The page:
🙂

      • Tony taibi

        Good job Ward! I agree never serve instant coffee. .even if they are rude.

  • Greg

    Kinda reminds me of Maxine. She left Iowa in 1942 to join the war effort. Ended up building radios for B-25’s.

  • Greg

    Kinda reminds me of Maxine. She left Iowa in 1942 to join the war effort. Ended up building radios for B-25’s.

  • MPmcgurty

    Hi, Ward. What a nice EDF debut! This had all the elements of a complete short story reduced, as they say in cooking lingo, to a tasty flash. Nicely done, Bro. Now pass the Restoril.

  • MPmcgurty

    Hi, Ward. What a nice EDF debut! This had all the elements of a complete short story reduced, as they say in cooking lingo, to a tasty flash. Nicely done, Bro. Now pass the Restoril.

  • Jess Alter

    What a delightful little story, Ward! Thank you so much for letting me know about it on Twitter. The outer and inner worlds were woven together beautifully, and the finish made me laugh aloud.

    Kudos!

  • Jess Alter

    What a delightful little story, Ward! Thank you so much for letting me know about it on Twitter. The outer and inner worlds were woven together beautifully, and the finish made me laugh aloud.

    Kudos!

  • S Conroy

    Nice one! As soon as those tablets showed I figured they’d find their way into the scrambled eggs, but I’d guessed old-lady mistake. Think it’s actually nicer that it was intentional. It’s as if the old lady knows more than she realises she does.

  • S Conroy

    Nice one! As soon as those tablets showed I figured they’d find their way into the scrambled eggs, but I’d guessed old-lady mistake. Think it’s actually nicer that it was intentional. It’s as if the old lady knows more than she realises she does.

  • I read this through excited to read a submission from you. Must say it was a delightfull romp, almost slapstick in the way Mr. Magoo Grandma saves the day. As far as the writing (craft) I belive this could use a twenty percent cut, and a bit of re-do, but I love the way your heart shines through in the effort you have made.

    • Thanks for your comment. Was there something particular that you thought to be superfluous?

      • Nothing serious. Jeff covered a few of them, but Granny num-num’s mind set (to me) would be hard tried to remember the sleeping med’s name, and I didn’t get the feeling she was so out of it that she pushed the panic button every monday – it just didn’t click.
        Third sentence – comma after “powered” had me re-reading the sentence several times. I know this is like pick one, anyone, what’s your choice, but if the comma was after “wings” the flow could be easier. At best is was a mountain of a sentence to begin with.
        I certainly hope you have more stories in the works.
        Mike

        • Thanks for the reply. I love this back and forth that we can do on this site.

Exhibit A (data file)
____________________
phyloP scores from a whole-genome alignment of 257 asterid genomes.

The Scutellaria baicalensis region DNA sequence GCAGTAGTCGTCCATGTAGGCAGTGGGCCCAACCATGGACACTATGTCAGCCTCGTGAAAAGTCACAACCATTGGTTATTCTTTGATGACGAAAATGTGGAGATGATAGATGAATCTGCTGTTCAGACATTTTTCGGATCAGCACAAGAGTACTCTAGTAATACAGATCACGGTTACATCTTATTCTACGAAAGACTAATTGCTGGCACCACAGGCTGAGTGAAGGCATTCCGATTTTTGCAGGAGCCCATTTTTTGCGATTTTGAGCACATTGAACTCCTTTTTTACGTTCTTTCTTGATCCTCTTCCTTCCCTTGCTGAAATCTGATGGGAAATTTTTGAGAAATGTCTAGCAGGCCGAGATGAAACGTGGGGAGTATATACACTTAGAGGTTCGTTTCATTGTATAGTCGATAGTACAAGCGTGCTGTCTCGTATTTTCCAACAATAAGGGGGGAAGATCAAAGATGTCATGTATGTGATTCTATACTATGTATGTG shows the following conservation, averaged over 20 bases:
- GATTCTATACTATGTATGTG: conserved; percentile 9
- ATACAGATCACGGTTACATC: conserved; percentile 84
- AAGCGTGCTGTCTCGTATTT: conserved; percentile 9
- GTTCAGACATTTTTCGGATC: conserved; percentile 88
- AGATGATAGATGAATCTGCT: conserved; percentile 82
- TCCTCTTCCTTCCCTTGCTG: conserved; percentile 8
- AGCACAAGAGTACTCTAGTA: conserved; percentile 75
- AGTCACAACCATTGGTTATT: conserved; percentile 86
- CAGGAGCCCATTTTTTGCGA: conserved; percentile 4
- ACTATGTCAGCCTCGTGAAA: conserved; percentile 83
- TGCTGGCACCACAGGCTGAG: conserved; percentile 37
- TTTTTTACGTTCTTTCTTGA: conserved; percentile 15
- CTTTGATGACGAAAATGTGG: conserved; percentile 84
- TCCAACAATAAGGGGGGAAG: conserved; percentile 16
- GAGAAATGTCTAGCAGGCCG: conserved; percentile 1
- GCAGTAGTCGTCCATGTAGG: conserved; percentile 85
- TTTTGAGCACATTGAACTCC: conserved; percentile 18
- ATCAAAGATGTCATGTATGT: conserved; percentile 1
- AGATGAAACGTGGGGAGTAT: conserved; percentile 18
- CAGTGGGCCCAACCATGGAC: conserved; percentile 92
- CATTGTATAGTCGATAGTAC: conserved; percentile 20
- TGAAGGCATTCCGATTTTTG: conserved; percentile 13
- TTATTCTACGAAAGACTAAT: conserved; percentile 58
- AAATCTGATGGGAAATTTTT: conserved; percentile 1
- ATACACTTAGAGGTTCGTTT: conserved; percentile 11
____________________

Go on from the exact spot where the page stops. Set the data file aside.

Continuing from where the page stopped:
Good take on the med names. I thought that I needed to have something there that was real.

          Big sentences are a bear. I usually try to steer clear of them for this reason alone. This one helped slow the story down (IMO) and set the style of the narrator. However, I do see your point and it could go either way with the comma placement.

          My take on the Monday routine was purely for the attention that she could get from the police that would visit. The relationship between her and Carlos could have been more evident. I had the dispatcher comment and the first name she used as a clue. Albeit, Jeff took the name usage as a mistake.

          The ramblings of her inner-thoughts. That is a slight misdirection, really a partial truth, I used to give the reader the thought that she might not be all there mentally. Forgetful and distracted – those are all indications of a fear response. The readers only glimpse into her plotting is through the glass bulb reference and the meds in the cabinet. I thought more would have tipped my hand too soon.

          She could be quite within her wits but still need the attention of someone else. That need for social interaction is not uncommon among older single people (heck just with people in general). She just is a little over-zealous in her excitement to show off to her officer friend.

          I do have more stories. Most are a bit over the word limit for EDF.

          I am sure to submit more soon.

  • I read this through excited to read a submission from you. Must say it was a delightfull romp, almost slapstick in the way Mr. Magoo Grandma saves the day. As far as the writing (craft) I belive this could use a twenty percent cut, and a bit of re-do, but I love the way your heart shines through in the effort you have made.

    • Thanks for your comment. Was there something particular that you thought to be superfluous?

      • Nothing serious. Jeff covered a few of them, but Granny num-num’s mind set (to me) would be hard tried to remember the sleeping med’s name, and I didn’t get the feeling she was so out of it that she pushed the panic button every monday – it just didn’t click.
        Third sentence – comma after “powered” had me re-reading the sentence several times. I know this is like pick one, anyone, what’s your choice, but if the comma was after “wings” the flow could be easier. At best is was a mountain of a sentence to begin with.
        I certainly hope you have more stories in the works.
        Mike

        • Thanks for the reply. I love this back and forth that we can do on this site.

          Good take on the med names. I thought that I needed to have something there that was real.

          Big sentences are a bear. I usually try to steer clear of them for this reason alone. This one helped slow the story down (IMO) and set the style of the narrator. However, I do see your point and it could go either way with the comma placement.